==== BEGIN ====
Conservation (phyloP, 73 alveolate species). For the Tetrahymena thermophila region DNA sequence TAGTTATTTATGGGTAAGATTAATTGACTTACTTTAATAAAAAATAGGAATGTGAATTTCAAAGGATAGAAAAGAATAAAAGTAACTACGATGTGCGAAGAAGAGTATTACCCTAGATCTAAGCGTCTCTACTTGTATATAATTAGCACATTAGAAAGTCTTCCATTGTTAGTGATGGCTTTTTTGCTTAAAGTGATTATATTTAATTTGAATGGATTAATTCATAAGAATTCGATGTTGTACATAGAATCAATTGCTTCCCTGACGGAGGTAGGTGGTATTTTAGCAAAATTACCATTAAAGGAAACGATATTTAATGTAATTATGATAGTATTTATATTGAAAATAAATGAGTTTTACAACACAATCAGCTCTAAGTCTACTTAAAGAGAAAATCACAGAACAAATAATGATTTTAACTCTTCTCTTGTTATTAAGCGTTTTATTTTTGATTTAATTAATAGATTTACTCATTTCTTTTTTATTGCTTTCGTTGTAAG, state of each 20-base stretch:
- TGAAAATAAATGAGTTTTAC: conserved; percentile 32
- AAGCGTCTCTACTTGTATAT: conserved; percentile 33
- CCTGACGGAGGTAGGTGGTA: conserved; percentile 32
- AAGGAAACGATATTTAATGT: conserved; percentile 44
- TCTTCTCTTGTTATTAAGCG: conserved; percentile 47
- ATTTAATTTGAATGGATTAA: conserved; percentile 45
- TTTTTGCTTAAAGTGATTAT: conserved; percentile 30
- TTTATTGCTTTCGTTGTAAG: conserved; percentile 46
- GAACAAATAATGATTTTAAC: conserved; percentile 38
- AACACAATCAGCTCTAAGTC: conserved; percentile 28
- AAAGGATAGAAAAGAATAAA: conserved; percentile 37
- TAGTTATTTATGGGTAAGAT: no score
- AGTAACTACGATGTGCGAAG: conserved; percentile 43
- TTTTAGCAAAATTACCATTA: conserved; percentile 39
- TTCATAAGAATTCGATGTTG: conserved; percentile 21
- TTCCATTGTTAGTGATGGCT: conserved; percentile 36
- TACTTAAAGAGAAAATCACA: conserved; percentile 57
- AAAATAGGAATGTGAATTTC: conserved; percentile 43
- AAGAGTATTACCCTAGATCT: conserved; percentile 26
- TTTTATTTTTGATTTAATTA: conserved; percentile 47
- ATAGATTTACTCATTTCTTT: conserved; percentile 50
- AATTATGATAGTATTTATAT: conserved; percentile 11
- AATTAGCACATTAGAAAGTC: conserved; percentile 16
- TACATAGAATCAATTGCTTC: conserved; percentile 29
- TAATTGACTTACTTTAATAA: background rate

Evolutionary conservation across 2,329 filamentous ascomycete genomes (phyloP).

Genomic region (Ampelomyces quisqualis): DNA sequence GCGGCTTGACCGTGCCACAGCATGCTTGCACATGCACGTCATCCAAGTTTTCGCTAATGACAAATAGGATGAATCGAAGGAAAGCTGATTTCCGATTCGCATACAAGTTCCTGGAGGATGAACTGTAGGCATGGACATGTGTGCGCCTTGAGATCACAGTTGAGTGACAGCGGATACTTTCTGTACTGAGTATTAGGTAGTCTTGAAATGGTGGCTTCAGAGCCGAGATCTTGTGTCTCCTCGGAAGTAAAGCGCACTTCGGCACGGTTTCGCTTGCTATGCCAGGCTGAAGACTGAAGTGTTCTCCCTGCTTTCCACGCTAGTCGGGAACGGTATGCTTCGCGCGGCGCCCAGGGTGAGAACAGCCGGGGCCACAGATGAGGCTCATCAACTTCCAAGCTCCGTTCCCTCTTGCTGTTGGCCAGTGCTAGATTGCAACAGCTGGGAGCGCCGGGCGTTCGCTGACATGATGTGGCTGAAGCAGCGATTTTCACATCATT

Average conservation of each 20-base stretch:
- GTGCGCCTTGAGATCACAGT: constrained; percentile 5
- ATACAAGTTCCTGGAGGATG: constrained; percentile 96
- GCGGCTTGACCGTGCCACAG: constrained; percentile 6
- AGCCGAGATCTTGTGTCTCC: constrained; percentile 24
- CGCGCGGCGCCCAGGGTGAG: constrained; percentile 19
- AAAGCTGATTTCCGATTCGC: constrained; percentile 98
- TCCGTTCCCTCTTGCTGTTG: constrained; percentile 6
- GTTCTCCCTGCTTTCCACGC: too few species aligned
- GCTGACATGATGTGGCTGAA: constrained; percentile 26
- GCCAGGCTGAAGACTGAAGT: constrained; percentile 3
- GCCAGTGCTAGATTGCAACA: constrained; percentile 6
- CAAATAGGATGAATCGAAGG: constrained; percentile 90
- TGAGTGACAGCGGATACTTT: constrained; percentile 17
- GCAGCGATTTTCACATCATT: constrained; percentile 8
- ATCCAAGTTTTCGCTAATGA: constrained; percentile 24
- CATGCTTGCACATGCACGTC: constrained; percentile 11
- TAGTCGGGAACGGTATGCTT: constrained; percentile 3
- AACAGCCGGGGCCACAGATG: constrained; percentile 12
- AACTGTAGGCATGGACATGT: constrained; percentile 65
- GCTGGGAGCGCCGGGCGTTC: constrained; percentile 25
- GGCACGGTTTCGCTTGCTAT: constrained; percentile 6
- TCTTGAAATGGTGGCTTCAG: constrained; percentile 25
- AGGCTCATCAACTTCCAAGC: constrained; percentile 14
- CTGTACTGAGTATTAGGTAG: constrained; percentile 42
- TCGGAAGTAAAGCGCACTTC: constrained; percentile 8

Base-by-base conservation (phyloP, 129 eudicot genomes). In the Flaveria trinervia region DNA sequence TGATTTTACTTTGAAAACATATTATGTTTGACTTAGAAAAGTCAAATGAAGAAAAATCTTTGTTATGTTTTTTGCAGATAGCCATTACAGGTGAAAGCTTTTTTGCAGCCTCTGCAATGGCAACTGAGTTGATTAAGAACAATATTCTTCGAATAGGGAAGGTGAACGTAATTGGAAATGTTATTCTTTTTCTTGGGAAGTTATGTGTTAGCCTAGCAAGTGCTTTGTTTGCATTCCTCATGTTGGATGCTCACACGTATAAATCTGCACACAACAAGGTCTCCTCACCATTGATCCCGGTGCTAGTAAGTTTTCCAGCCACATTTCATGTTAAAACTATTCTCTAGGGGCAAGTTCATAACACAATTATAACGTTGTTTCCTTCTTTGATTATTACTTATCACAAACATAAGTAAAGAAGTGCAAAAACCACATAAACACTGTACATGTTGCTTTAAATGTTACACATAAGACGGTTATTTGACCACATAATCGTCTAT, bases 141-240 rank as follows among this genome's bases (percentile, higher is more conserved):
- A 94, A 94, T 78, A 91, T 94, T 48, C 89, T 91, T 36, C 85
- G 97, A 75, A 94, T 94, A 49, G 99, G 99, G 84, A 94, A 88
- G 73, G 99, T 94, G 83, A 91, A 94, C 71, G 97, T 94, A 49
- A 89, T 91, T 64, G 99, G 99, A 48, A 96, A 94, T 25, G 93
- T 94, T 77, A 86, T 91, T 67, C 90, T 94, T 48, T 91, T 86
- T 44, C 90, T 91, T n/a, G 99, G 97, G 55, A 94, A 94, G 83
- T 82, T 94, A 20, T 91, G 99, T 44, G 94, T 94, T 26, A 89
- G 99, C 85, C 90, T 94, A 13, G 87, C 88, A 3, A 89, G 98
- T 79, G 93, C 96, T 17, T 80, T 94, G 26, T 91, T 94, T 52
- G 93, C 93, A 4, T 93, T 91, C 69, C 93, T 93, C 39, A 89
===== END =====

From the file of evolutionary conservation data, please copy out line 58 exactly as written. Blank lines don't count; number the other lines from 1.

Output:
- G 73, G 99, T 94, G 83, A 91, A 94, C 71, G 97, T 94, A 49